While the disease has not gone away entirely, the age of panicking and locking down over COVID-19 outbreaks is now over in much of the world. However, while we are all generally celebrating this return to normality, we cannot deny the many profound ways that this pandemic has impacted us as individuals and as a larger society.
For some, time spent in isolation, quarantine, and lockdowns has been so long and become so much a part of life, that they are actually finding it hard to readjust to the ‘free’ life that we all took for granted in the recent past. If you are struggling with the adjustment, hopefully, the following advice will help:
Seek Help for Dealing with Anxiety
For many, there’s lingering anxiety about going back into the world and restoring our regular social lives. Even after being vaccinated, and with death rates from COVID-19 plummeting to around 0.2%, we still fear infection. While that fear is good in the sense that it can help keep us healthy and free of COVID, it can also turn into anxiety that really takes over our lives.
It’s best to look for anxiety counselling in Perth, or wherever you’re based, and try to work through these feelings of anxiety if you can. You can’t allow them to take over your life to the extent where you feel as though your only safe path is to remain isolated permanently.
Keep Using Masks and Distancing In Busy Public Places
If you feel safer by continuing to wear a mask and keeping a safe social distance from people when you’re going to busy or crowded public places, then you shouldn’t feel any shame in doing so. Many people who have never had the disease before don’t wish to get it now after successfully dodging it for so long, and there’s nothing wrong with that. If masks and other PPE help you feel protected, then don’t feel ashamed of continuing, no matter what some people might say. There’s no useful stigma when it comes to good public health.
Start with Small Steps
Feeling apprehensive about getting back into the same kind of social life we had before the pandemic is understandable for the same reasons we outlined in the previous point above. Therefore, it’s a good idea for some people to just take things nice and slow. Start, for example, with a small gathering of close friends at home, perhaps just 2-3 extra people at the most. You could have a little barbecue in the backyard, drink some wine and beers together, enjoy some steaks…it’ll be nice.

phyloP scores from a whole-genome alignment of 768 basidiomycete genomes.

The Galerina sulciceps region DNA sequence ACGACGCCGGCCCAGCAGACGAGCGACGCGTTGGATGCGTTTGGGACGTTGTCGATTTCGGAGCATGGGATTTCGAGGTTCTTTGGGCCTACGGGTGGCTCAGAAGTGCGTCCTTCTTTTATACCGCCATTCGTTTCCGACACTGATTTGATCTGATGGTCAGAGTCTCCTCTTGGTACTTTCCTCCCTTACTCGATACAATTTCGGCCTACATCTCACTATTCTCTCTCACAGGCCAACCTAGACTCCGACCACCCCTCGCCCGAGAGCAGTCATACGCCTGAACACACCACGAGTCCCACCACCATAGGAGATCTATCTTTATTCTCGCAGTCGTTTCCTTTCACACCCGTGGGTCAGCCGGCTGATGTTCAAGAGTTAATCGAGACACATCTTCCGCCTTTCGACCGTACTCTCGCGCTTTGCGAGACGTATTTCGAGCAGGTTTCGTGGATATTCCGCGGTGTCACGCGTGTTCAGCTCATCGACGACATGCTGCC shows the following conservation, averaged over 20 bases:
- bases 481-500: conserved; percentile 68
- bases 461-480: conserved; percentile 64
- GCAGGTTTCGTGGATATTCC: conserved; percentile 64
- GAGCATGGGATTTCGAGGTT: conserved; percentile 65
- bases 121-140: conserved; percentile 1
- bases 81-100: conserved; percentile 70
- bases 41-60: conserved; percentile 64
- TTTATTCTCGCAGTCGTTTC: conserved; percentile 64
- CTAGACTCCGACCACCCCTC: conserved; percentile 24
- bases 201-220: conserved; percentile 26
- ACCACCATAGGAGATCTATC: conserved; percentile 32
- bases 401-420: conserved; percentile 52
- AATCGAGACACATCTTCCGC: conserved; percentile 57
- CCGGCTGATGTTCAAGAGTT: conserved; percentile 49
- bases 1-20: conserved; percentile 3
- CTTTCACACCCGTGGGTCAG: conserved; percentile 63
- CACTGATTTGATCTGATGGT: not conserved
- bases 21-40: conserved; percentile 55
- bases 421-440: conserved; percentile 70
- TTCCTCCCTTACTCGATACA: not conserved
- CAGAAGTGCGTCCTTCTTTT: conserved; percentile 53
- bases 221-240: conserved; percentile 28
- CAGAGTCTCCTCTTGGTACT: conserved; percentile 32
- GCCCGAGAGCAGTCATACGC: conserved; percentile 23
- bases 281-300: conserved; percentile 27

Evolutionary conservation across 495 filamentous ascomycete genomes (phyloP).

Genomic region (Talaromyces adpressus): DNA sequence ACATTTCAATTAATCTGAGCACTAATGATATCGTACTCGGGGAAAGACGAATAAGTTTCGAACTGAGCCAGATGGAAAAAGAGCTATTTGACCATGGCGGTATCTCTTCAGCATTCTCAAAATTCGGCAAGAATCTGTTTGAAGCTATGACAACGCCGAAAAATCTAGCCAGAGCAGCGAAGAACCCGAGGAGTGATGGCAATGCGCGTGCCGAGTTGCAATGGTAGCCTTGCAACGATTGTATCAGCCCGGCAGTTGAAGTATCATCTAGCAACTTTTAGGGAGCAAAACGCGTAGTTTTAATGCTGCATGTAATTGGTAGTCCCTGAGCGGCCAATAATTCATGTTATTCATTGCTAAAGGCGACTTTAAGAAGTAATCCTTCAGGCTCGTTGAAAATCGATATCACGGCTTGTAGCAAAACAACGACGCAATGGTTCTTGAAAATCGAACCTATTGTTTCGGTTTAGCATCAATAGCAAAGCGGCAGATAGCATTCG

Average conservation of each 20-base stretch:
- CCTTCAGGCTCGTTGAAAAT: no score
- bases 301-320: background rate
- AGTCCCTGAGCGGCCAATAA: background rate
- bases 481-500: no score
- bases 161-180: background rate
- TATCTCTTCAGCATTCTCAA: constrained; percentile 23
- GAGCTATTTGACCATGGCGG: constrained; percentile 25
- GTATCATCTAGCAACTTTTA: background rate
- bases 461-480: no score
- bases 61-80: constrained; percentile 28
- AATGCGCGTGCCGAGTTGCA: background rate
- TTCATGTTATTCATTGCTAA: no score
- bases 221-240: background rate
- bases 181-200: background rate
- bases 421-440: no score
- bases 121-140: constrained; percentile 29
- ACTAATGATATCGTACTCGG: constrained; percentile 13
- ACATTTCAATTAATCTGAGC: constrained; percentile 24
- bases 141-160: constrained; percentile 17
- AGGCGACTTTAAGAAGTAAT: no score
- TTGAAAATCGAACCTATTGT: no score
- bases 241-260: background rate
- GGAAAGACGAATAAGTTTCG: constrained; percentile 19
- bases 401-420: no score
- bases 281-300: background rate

Step by step, you can build back into the kind of life you had before, steadily overcoming your apprehension. Never let others push you or feel that you’re recovering too slowly. Go at your own pace and you’ll get there when you get there.
Keep an Eye on Local Developments
While restrictions are being lifted, COVID-19 is still with us as an illness, and likely will be for some time, perhaps even permanently. Therefore, keeping one eye on local developments, case numbers, and outbreaks is a good idea for those who are concerned. If cases are creeping up, they can slow their social life back down a little to feel safer, and vice versa.
Ask About a Booster Shot
Finally, if you’re within a group that is more vulnerable to the effects of COVID, then ask your doctor or local hospital about getting a vaccine booster. It won’t prevent you from ever getting infected, but it will deliver an extra layer of protection and reduce the severity of symptoms. Vaccines have been shown to be very effective in this sense, even protecting the Queen from COVID at age 95.
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